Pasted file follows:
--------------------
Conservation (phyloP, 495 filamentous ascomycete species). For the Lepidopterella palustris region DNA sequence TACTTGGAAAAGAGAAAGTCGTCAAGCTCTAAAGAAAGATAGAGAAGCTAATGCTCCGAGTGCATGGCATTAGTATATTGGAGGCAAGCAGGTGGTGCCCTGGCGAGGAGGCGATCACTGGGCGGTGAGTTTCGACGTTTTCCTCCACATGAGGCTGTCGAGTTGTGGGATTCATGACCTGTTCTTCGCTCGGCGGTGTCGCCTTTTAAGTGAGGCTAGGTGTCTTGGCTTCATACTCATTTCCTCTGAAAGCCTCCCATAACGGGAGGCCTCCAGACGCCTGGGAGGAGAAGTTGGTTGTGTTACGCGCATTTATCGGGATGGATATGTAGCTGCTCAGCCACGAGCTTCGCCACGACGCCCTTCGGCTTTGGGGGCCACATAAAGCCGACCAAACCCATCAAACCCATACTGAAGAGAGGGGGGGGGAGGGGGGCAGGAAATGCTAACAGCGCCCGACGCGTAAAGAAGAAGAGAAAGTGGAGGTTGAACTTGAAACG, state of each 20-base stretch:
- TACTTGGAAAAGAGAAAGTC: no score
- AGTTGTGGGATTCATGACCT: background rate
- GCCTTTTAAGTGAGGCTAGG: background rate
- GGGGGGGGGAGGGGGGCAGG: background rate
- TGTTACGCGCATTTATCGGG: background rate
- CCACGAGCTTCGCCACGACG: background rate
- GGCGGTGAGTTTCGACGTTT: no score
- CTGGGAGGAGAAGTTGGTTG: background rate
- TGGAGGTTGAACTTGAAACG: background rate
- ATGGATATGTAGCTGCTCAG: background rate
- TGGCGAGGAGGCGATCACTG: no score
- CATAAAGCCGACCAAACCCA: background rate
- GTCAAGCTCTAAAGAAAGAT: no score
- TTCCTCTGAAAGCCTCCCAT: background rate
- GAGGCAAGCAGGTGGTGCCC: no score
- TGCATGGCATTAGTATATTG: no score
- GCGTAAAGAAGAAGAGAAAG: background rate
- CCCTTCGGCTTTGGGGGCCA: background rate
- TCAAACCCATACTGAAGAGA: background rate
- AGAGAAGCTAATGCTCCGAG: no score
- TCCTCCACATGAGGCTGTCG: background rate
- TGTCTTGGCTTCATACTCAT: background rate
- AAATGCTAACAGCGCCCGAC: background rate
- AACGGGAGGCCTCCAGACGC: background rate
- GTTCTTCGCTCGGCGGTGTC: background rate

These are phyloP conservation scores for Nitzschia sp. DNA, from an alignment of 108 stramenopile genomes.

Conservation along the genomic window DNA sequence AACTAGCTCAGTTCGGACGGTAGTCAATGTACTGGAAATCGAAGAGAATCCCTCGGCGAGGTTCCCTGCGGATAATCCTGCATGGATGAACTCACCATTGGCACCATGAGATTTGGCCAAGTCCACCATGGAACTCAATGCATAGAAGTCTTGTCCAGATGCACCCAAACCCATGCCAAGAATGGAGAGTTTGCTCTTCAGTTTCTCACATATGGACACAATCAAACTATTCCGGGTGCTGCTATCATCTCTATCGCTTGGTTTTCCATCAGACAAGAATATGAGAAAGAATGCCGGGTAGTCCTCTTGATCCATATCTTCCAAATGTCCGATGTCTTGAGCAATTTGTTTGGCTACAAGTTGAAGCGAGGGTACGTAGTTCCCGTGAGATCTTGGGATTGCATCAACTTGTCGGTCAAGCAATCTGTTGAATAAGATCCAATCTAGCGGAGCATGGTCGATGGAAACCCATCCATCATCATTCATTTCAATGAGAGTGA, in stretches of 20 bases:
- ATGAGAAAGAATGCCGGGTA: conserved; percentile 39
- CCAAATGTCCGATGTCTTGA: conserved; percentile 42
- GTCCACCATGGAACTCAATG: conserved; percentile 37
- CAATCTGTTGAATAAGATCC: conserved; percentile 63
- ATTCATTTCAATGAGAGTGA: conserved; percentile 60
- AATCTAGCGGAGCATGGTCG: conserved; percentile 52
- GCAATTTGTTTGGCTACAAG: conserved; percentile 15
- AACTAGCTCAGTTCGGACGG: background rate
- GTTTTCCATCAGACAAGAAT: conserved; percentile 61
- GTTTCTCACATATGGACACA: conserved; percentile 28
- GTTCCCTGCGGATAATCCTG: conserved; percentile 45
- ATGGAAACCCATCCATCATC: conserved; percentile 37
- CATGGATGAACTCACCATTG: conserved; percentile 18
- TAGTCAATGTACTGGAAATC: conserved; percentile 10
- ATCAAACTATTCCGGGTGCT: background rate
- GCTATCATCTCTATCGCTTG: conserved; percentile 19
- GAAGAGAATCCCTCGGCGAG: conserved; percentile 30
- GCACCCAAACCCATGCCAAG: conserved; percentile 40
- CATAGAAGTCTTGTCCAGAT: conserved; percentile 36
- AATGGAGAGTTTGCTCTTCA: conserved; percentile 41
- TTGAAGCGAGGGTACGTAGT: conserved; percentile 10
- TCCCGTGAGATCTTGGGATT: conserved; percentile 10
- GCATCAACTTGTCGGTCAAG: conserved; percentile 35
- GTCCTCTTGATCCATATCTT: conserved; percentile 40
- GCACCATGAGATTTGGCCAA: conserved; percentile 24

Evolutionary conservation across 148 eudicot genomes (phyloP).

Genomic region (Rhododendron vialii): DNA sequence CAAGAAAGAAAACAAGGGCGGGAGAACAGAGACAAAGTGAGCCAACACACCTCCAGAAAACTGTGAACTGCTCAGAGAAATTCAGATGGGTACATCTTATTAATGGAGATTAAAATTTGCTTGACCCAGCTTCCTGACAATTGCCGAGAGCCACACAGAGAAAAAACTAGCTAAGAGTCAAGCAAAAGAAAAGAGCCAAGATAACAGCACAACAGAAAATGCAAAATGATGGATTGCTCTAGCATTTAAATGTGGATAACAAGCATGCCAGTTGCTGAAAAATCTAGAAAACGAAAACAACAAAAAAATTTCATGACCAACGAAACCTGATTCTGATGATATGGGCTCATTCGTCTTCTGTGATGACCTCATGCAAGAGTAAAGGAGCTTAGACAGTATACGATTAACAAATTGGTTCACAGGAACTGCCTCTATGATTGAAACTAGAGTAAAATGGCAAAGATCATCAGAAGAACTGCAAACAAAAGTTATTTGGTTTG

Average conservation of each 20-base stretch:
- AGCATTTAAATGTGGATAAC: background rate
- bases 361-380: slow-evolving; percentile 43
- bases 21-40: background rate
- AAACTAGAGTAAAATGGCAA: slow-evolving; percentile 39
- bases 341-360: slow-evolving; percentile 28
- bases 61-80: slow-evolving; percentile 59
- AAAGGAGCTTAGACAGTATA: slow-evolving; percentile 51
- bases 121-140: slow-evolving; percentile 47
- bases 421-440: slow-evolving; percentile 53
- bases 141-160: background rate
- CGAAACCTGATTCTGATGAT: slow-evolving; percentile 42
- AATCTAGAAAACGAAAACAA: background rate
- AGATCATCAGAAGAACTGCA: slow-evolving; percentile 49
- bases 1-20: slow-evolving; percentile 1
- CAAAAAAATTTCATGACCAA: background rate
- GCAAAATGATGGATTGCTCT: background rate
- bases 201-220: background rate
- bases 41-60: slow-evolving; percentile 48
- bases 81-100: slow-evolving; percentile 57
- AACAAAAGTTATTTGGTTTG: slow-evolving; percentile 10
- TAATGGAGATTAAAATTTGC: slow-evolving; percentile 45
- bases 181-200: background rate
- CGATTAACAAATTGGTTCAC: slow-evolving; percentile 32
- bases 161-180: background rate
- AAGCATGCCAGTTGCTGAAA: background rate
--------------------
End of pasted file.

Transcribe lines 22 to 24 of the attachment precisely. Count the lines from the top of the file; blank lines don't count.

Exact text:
- TCCTCCACATGAGGCTGTCG: background rate
- TGTCTTGGCTTCATACTCAT: background rate
- AAATGCTAACAGCGCCCGAC: background rate